To further elaborate on this point, we have seen numerously how foes of yesterday became friends as economical relationships between countries increase in complexity, interdependence is established and mutual economic benefit becomes the main driver of politics. Examples abound, Germany and France as one, closer to home Australia and Japan are a great example. Not that long ago Australia and Japan were adversaries and the relationship was that of an occupier and the occupied. According to Sato (2008) Australia put forward a request for a harsher treatment to occupied Japan, demanded stricter and tougher assurances. These demands were so harsh that United States was not willing to accommodate them. While these demands were understandable due to the deep scar Australia received owing to Japanese actions in World War II, the situation started to change slowly. Economical ties grew, Japanese economy underwent a “miracle” growth and countries became closer. Australian relationship with Japan extended to the degree that they have become undeniably some of the strongest partners in Asia-Pacific region. Japan was a strong supporter of Bob Hawke’s proposal in establishing the APEC initiative, as mentioned by Terada (2000), and arguably, the reason why this organisation managed to survive the initial resistance it received from other Asian nations. In addition, Japan put tremendous pressure to facilitate acceptance of Australia into East Asian Forums, see Marris (2005). Due to these changes very few people on either side could perceive the other party as a threat to national security, stability or way of life. The mindset has changed completely aided by recent history, political and economical dynamics between the two nations.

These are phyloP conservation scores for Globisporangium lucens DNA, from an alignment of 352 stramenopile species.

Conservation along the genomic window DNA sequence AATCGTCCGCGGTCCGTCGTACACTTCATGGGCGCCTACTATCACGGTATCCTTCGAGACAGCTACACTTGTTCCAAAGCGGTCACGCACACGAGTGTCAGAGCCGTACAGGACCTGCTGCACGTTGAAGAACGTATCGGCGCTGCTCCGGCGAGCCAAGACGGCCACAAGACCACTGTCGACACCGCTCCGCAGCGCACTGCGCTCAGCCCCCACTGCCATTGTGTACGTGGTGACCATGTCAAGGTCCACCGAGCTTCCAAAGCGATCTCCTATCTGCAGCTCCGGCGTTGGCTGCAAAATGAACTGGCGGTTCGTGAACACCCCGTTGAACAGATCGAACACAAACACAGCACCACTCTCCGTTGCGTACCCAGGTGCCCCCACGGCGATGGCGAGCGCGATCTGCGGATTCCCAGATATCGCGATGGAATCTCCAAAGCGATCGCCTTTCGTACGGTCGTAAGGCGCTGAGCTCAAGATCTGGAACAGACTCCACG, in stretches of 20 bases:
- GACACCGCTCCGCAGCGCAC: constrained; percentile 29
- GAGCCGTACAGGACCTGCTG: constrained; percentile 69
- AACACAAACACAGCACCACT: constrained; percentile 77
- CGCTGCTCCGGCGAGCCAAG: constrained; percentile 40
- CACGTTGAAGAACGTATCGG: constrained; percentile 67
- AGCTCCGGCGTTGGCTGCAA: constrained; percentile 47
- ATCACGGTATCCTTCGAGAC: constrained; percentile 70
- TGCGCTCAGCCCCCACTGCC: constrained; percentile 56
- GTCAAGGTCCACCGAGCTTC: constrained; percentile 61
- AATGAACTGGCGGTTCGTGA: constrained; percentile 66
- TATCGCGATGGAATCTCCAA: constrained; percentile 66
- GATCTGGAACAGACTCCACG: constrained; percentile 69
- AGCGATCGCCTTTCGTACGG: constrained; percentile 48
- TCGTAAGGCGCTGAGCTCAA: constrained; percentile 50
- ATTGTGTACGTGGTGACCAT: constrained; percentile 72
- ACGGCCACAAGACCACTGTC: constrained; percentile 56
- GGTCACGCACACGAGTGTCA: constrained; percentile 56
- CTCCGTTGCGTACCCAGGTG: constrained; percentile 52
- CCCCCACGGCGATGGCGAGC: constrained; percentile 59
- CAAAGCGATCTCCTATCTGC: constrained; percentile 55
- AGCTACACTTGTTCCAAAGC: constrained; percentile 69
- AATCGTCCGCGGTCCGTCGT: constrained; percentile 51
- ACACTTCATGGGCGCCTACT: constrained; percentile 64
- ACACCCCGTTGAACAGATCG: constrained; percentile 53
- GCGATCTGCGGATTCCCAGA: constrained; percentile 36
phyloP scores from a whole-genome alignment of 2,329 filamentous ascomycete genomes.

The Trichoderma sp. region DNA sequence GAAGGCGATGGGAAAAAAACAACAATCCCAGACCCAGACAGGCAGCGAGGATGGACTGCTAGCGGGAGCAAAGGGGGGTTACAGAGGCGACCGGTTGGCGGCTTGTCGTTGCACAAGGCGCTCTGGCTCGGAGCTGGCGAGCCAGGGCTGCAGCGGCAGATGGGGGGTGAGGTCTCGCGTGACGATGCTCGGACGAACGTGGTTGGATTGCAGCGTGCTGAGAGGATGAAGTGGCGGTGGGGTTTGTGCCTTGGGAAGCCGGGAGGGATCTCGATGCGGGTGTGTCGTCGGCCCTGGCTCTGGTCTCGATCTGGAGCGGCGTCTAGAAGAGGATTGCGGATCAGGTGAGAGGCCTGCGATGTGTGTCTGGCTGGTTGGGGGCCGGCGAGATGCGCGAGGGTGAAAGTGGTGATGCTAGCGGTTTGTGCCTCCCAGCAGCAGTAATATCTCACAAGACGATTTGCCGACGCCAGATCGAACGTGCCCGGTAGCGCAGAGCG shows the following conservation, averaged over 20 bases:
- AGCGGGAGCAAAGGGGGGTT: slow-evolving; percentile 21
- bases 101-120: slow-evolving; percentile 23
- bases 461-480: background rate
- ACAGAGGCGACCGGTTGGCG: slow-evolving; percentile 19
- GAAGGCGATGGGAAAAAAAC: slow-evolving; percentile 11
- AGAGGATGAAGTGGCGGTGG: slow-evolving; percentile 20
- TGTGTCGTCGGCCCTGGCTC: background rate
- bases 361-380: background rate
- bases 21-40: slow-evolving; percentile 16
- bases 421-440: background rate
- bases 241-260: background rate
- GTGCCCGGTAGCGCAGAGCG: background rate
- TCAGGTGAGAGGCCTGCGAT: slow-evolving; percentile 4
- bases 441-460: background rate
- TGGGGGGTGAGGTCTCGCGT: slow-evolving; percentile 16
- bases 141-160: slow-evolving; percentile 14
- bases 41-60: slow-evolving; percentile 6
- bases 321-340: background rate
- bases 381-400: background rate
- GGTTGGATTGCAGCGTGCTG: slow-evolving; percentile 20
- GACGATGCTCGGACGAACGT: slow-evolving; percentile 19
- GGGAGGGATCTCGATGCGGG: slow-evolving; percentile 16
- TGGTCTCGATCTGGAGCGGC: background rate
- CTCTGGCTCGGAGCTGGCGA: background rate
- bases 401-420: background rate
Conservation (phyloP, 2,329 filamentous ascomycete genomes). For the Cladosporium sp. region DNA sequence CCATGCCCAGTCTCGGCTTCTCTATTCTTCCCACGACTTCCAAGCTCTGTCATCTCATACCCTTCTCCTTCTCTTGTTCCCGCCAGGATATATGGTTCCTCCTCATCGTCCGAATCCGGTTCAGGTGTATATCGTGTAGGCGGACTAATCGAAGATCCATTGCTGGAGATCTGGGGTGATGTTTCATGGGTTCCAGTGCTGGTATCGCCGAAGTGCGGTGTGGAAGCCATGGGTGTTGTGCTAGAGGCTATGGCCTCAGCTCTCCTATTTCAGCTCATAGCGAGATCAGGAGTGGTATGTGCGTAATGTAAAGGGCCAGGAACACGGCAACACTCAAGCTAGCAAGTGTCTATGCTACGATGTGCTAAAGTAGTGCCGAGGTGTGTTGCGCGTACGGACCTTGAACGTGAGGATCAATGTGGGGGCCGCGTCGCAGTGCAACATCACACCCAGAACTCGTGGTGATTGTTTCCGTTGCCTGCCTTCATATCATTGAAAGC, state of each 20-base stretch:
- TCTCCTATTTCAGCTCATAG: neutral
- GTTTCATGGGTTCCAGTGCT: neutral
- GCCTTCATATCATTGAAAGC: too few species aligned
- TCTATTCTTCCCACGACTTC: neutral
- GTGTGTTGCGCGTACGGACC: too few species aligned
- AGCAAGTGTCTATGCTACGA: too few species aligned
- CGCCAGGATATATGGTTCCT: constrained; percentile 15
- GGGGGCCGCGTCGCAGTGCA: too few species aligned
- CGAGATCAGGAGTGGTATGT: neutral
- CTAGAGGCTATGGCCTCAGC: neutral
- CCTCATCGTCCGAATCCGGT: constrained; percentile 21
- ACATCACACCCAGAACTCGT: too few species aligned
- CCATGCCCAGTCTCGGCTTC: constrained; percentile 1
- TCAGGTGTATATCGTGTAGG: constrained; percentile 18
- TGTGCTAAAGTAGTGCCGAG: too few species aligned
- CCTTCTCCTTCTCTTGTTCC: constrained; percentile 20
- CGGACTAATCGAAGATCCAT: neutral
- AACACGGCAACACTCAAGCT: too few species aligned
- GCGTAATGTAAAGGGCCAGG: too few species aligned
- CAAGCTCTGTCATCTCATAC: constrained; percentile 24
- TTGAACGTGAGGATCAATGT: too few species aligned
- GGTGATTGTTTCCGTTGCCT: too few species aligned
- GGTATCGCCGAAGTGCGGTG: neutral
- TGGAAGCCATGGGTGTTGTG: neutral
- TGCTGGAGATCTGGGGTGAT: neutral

There is no reason why Australia cannot foster similar relationships with other countries in Asia that will result, akin to Japan, in obtaining an ally, a trading partner and major supporter on international arena. Moreover, the situation is much more favourable with most of the nations in the region. Unlike Japan, with exception of Indonesia, there were no obvious or direct security confrontations with any of the nations. This provides a more favourable ground on building more robust relationships that are based on mutual trust and benefit.
China is repeating the economic “miracle” of Japan, already becoming, in certain sense a prosperous, much larger, healthier and more vibrant economy. Japan has been pushed to sidelines in everything but political relations, starting with the significance of trade with Australia, to the number of international students and tourist visiting this country. There is a significant progress today compared to where we were even a decade ego, previously it was debatable if Australia will ever be considered as part of Asia, today that is not the question. However, there is still a long way to go to build mutual trust, foster common understanding and create strong, allied links.